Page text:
UCLA head coach Jim Mora promised Bruins' spring practice, which opens this week, would be "physical" and "demanding," per ESPN.com on Monday. An approach reliant on toughness is no surprise from Mora, but combining it with veteran savvy is central to the Bruins' championship pursuit in 2014.
Instilling toughness was one of the cornerstones Mora and his staff emphasized upon their arrival at UCLA. It is also the necessary foundation for the Bruins' most anticipated season in years.
Mora began the process of developing UCLA's collective toughness in 2012 by moving its preseason camp from campus in Westwood, Calif., to San Bernardino, Calif. Mora told Chris Foster of the Los Angeles Times in December 2013 that the team will return there this August.
Preferring a style that's a bit more Junction Boys than Hollywood, Mora transformed UCLA into one of the most aggressive teams in the Pac-12. The Bruins ranked top 10 nationally in both sacks and tackles for loss in 2012. Their output dipped somewhat in 2013, but they remained one of the more aggressive defenses in the conference.
In 2014, they build the defense around a talented front seven that includes linebackers Eric Kendricks and Myles Jack, as well as linemen Eddie Vanderdoes and recently returned from injury Owamagbe Odighizuwa.
Those are just a few of the veteran corps returning in 2014 that has national championship buzz swirling around the program. UCLA returns the most starters in the Pac-12 per PhilSteele.com, including quarterback Brett Hundley.
All that experience means familiarity with Mora's style, but the Bruins also need it to translate to more consistent, headier play.
"We're in the infancy stages of where we want to be," Mora said between the Bruins' trips to Stanford and Oregon last fall, via UCLABruins.com.
Those two October 2013 dates account for three of the Bruins' losses. The third came against South-division champion Arizona State.
Not coincidentally, all three finished ahead of the Bruins in the Pac-12 standings. All three also featured more veteran leadership than the Bruins.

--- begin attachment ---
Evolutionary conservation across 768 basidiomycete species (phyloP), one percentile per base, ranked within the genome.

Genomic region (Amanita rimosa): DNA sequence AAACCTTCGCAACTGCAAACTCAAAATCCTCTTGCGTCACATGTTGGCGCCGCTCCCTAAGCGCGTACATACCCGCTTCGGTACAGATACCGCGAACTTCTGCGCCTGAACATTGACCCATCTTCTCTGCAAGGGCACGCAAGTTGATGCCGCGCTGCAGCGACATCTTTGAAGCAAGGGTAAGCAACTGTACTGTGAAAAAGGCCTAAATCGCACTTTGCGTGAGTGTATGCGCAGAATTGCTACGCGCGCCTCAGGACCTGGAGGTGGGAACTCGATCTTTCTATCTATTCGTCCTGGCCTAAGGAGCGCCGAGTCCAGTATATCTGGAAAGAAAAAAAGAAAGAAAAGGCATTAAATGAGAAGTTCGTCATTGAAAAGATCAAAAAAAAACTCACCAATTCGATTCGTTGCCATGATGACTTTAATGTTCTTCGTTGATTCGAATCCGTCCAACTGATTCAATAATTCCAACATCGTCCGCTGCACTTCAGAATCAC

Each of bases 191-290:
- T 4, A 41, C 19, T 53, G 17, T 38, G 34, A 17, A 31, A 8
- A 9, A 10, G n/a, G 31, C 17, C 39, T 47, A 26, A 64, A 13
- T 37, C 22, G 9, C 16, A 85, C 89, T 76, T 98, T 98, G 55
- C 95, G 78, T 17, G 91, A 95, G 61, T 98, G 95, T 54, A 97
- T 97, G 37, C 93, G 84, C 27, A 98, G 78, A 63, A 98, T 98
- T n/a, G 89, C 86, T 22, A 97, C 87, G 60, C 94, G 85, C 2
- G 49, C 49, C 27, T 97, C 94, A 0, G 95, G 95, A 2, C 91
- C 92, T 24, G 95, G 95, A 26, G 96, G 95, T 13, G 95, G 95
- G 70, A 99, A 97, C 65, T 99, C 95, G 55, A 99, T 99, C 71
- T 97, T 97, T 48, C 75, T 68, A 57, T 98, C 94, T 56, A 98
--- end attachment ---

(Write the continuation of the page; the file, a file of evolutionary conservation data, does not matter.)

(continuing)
Mora expounded on the challenges of playing a youthful lineup, particularly on the offensive line, where three true freshmen started.
They have [made] their mistakes. They have their space-outs and mental errors...You're going to see that from young guys. But what's important is...they come out here and work hard every day. We're confident if they keep playing they're going to get better.
The offensive line's maturation is a crucial building block in the effort to cut down on flags. According to NFL.com's Dan Greenspan, the first day of spring practice was a positive step.
Mora pleased with first day of spring, especially with improved continuity and comfort on OL. #UCLA— Dan Greenspan (@DanGreenspan) April 1, 2014
Aggression was no issue; mistakes were. At times, too much aggression compounded those mistakes. The Bruins lost offensive tackle Caleb Benenoch in the first quarter of their rivalry showdown with USC in November 2013.
It was just one incident, but indicative of a larger, overall issue Mora and his staff must iron out in this offseason. UCLA was the most-penalized team in the Pac-12 each of the last two seasons and drew the most flags in the nation in 2012.
Penalties cost UCLA in its late-season showdown with Arizona State, which was a de facto divisional championship. Though flagged only six times—2.1 below their per-game average—a pair of holding penalties on the Bruins' final possession doomed their rally effort.
The veteran Sun Devils had successfully combined tenacity as the nation's sixth-most prolific sacking defense but also discipline. They ranked atop the Pac-12 in penalty yards. That combination proved to be a contributing difference between winning a championship and not.
There's little doubt UCLA will play a brand of hard-nosed football in Mora's third year, and if the Bruins can strike the right balance of physicality and discipline, it could make 2014 a season to remember.
Statistics compiled via CFBStats.com.